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Russkiy kovcheg (2002)

Not Rated | | Drama, Fantasy, History | 19 April 2003 (Russia)
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2:18 | Trailer
A 19th century French aristocrat, notorious for his scathing memoirs about life in Russia, travels through the Russian State Hermitage Museum and encounters historical figures from the last 200+ years.

Director:

Aleksandr Sokurov

Writers:

Boris Khaimsky (dialogue), Anatoli Nikiforov | 3 more credits »
10 wins & 15 nominations. See more awards »

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Cast

Cast overview, first billed only:
Sergey Dreyden ... The Stranger (The Marquis de Custine)
Mariya Kuznetsova Mariya Kuznetsova ... Catherine The Great
Leonid Mozgovoy Leonid Mozgovoy ... The Spy
Mikhail Piotrovsky Mikhail Piotrovsky ... Himself (Hermitage Director)
David Giorgobiani ... Orbeli
Aleksandr Chaban ... Boris Piotrovsky
Lev Eliseev ... Himself
Oleg Khmelnitsky Oleg Khmelnitsky ... Himself
Alla Osipenko ... Herself
Artyom Strelnikov Artyom Strelnikov ... Talented Boy
Tamara Kurenkova Tamara Kurenkova ... Herself (Blind Woman)
Maksim Sergeev Maksim Sergeev ... Peter the Great
Natalya Nikulenko Natalya Nikulenko ... Catherine the Great
Elena Rufanova Elena Rufanova ... First Lady
Yelena Spiridonova Yelena Spiridonova ... Second Lady
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Storyline

An unseen man regains consciousness, not knowing who or where he is. No one seems to be able to see him, except the mysterious man dressed in black. He eventually learns through their discussions that this man is a 19th century French aristocrat, who he coins the "European". This turn of events is unusual as the unseen man has a knowledge of the present day. The two quickly learn that they are in the Winter Palace of the Hermitage in St. Petersburg, the European who has a comprehensive knowledge of Russian history to his time. As the two travel through the palace and its grounds, they interact with people from various eras of Russian history, either through events that have happened at the palace or through the viewing of artifacts housed in the museum. Ultimately, the unseen man's desired journey is to move forward, with or without his European companion. Written by Huggo

Plot Summary | Plot Synopsis

Taglines:

2000 cast members, 3 orchestras, 33 rooms, 300 years, ALL IN ONE TAKE See more »


Certificate:

Not Rated | See all certifications »

Parents Guide:

View content advisory »
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Details

Country:

Russia | Germany | Japan | Canada | Finland | Denmark

Language:

Russian | Persian

Release Date:

19 April 2003 (Russia) See more »

Also Known As:

El arca rusa See more »

Filming Locations:

Russia See more »

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Box Office

Opening Weekend USA:

$29,022, 15 December 2002, Limited Release

Gross USA:

$37,439, 22 November 2013
See more on IMDbPro »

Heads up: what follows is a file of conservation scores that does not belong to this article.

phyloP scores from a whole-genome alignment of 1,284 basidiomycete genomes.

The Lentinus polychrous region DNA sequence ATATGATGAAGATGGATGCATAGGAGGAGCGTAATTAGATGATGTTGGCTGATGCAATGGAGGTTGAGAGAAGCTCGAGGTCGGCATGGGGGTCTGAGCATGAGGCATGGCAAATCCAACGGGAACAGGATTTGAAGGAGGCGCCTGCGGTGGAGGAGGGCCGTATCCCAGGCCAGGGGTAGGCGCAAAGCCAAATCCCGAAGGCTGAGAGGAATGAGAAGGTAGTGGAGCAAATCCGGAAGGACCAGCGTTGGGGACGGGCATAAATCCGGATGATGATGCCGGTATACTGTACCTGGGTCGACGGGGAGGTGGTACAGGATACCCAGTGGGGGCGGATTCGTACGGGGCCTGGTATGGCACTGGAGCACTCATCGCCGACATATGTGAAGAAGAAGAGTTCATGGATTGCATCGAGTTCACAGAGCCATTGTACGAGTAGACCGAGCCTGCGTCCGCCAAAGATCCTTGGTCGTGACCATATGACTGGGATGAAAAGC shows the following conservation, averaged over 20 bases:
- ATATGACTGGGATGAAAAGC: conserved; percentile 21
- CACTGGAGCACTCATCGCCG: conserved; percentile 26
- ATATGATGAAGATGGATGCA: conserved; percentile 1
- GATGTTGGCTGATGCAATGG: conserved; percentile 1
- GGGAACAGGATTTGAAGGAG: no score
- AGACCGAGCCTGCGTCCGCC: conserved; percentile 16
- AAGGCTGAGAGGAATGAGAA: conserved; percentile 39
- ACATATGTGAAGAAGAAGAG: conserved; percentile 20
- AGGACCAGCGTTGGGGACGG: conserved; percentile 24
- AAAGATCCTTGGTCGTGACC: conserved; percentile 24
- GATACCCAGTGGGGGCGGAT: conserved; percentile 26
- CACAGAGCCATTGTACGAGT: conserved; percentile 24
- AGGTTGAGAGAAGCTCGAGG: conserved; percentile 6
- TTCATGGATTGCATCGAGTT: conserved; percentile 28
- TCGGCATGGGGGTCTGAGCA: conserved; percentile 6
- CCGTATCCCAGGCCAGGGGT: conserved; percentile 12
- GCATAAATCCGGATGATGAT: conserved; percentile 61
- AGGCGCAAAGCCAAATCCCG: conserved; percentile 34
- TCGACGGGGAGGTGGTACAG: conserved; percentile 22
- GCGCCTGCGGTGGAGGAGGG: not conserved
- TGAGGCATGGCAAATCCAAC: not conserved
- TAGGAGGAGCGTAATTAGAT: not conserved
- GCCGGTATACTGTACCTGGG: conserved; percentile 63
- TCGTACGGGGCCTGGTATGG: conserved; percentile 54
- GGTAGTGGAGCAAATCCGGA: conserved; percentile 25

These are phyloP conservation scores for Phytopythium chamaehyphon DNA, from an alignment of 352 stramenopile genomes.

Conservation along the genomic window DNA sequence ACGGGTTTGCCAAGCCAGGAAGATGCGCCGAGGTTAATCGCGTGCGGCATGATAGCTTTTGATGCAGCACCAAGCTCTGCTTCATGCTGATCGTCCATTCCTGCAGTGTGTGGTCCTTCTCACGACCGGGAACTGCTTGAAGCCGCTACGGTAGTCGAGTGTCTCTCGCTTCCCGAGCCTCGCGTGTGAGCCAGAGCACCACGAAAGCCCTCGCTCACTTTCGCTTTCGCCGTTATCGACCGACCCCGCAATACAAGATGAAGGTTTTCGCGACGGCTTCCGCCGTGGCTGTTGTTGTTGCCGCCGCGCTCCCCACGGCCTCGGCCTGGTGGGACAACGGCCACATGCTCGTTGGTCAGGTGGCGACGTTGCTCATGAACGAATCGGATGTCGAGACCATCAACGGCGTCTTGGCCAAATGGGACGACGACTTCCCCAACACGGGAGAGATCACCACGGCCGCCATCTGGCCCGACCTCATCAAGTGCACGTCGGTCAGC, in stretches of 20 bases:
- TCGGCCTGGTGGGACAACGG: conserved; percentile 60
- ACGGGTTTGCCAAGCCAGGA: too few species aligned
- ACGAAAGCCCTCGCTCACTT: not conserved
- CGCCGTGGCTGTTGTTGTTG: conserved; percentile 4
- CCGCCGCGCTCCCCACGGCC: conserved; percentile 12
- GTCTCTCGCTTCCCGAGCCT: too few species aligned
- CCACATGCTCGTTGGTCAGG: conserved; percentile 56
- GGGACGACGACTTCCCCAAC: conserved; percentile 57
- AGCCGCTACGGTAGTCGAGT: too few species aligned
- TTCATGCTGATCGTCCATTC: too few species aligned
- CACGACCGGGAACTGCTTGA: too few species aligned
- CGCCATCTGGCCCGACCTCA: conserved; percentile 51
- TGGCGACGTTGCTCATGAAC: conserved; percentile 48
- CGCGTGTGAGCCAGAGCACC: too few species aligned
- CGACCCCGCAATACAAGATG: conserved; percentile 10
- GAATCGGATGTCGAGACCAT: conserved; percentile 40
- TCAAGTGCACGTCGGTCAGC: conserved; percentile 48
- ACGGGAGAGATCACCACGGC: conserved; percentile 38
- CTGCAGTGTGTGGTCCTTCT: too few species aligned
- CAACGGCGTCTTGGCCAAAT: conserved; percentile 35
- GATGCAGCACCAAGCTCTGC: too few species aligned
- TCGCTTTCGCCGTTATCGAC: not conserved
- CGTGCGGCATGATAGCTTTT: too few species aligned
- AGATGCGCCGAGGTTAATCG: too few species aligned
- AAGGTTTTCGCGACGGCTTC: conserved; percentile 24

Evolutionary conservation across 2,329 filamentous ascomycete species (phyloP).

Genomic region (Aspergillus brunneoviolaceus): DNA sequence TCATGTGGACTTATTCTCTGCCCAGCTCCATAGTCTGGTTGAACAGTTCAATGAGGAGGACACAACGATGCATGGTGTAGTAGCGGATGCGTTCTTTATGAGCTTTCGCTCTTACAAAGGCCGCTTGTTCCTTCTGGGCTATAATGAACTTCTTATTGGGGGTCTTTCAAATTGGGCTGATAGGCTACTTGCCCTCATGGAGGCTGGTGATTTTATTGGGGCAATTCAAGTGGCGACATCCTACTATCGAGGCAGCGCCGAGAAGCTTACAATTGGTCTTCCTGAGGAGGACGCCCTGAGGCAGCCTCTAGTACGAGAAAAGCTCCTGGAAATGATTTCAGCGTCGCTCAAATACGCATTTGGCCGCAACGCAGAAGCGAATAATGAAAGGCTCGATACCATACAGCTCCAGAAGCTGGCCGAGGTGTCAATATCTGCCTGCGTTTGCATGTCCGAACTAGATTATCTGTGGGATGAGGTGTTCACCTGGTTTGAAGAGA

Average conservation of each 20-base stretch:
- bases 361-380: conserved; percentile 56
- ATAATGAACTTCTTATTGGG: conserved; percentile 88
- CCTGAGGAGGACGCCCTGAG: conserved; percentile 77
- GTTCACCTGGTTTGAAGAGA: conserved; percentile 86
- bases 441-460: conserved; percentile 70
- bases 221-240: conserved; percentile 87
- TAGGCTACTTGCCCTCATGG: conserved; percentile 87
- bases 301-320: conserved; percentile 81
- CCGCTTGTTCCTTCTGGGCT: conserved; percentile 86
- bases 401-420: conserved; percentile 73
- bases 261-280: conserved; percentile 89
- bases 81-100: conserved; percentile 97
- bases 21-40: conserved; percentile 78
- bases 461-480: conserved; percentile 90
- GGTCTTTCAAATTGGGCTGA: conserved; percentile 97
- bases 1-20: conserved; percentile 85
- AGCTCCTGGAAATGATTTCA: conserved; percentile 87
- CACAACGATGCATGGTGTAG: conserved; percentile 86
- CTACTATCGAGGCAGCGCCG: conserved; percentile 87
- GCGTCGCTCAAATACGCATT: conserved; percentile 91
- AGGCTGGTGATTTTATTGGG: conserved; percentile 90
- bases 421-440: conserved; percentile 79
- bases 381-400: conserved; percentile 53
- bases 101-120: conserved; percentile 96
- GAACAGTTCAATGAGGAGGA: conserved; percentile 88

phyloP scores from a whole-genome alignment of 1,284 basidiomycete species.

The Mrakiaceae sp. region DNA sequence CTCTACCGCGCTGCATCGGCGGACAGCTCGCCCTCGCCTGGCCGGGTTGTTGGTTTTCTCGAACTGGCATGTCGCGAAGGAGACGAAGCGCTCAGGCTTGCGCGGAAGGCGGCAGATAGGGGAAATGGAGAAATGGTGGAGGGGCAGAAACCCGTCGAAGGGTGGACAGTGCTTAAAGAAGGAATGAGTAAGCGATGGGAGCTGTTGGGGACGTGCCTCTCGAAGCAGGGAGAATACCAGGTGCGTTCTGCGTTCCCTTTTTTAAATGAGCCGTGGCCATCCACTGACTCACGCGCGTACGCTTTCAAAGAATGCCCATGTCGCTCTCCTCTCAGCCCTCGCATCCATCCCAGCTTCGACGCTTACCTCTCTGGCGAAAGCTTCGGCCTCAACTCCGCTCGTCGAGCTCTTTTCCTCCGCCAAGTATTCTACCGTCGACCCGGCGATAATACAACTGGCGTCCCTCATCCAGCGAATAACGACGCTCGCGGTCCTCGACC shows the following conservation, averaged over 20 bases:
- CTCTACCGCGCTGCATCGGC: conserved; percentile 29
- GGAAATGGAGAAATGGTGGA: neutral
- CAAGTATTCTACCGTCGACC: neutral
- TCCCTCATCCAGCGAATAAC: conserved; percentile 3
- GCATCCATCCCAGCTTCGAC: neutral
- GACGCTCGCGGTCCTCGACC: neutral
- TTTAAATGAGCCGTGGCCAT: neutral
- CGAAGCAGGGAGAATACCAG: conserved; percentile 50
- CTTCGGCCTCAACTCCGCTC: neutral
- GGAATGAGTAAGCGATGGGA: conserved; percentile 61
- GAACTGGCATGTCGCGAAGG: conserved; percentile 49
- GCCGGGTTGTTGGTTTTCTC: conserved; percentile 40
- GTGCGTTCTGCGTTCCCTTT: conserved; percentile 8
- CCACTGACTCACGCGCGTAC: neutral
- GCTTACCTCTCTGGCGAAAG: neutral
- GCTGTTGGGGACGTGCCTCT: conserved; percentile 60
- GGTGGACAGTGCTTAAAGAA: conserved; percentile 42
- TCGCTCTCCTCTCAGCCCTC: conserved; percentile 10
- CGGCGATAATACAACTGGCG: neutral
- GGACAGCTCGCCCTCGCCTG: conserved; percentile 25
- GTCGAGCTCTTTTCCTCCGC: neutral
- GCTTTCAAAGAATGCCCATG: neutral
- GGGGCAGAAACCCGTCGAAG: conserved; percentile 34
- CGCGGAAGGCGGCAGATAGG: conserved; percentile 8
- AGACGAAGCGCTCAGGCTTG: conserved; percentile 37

Company Credits

Show more on IMDbPro »

Technical Specs

Runtime:

Sound Mix:

Dolby Digital

Color:

Color

Aspect Ratio:

1.85 : 1
See full technical specs »
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Did You Know?

Trivia

Among the many problems that plagued the one-day-only production, there was a considerable language barrier. Director Aleksandr Sokurov speaks only Russian, and cinematographer Tilman Büttner speaks only German, so a translator followed the duo around (along with Büttner's seven-man crew) to keep the communication open. See more »

Goofs

Many of the historical costumes are clearly modern. For example, in one scene, Catherine the Great is wearing a gown that zips up the back. See more »

Quotes

Alla Osipenko: This painting and I; we have a secret.
See more »

Connections

Featured in Sokurovin ääni (2014) See more »

Soundtracks

King Arthur
Composed by Henry Purcell (as G. Persella)
Arranged and interpreted by Sergei Yevtushenko (as Sergey Yevtushenko)
Performed by The State Hermitage Orchestra
See more »

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User Reviews

 
"This Ark Will Sail Forever"
3 October 2005 | by G_a_l_i_n_aSee all my reviews

I found "Russian Ark" a fascinating work of a very ambitious director. For me, it was a highly enjoyable guided tour through the rooms, galleries, and halls of one of the greatest museums in the world. I have not been to Hermitage (Winter Palace) for over fourteen years, and to see the familiar rooms, stairs, paintings, and sculptures was like traveling back in time. The film is also the journey over three hundred years of the Russian history and the attempt to understand the country's place and meaning in European culture. Each of the palace's rooms is filled with memories, shadows, whispers, smiles, and tears of the people whose lives have made the history of the country. The fact that it is all presented in a single, the longest uninterrupted shot ever makes it even more incredible. I also saw the documentary about making "Russian Ark". It is called "On One Breath" - that's how the director, Alexander Sokurov wanted his audience to feel about the film that was shot in a single glorious take during several hours on one winter night. The preparation for this unforgettable night took almost four years.


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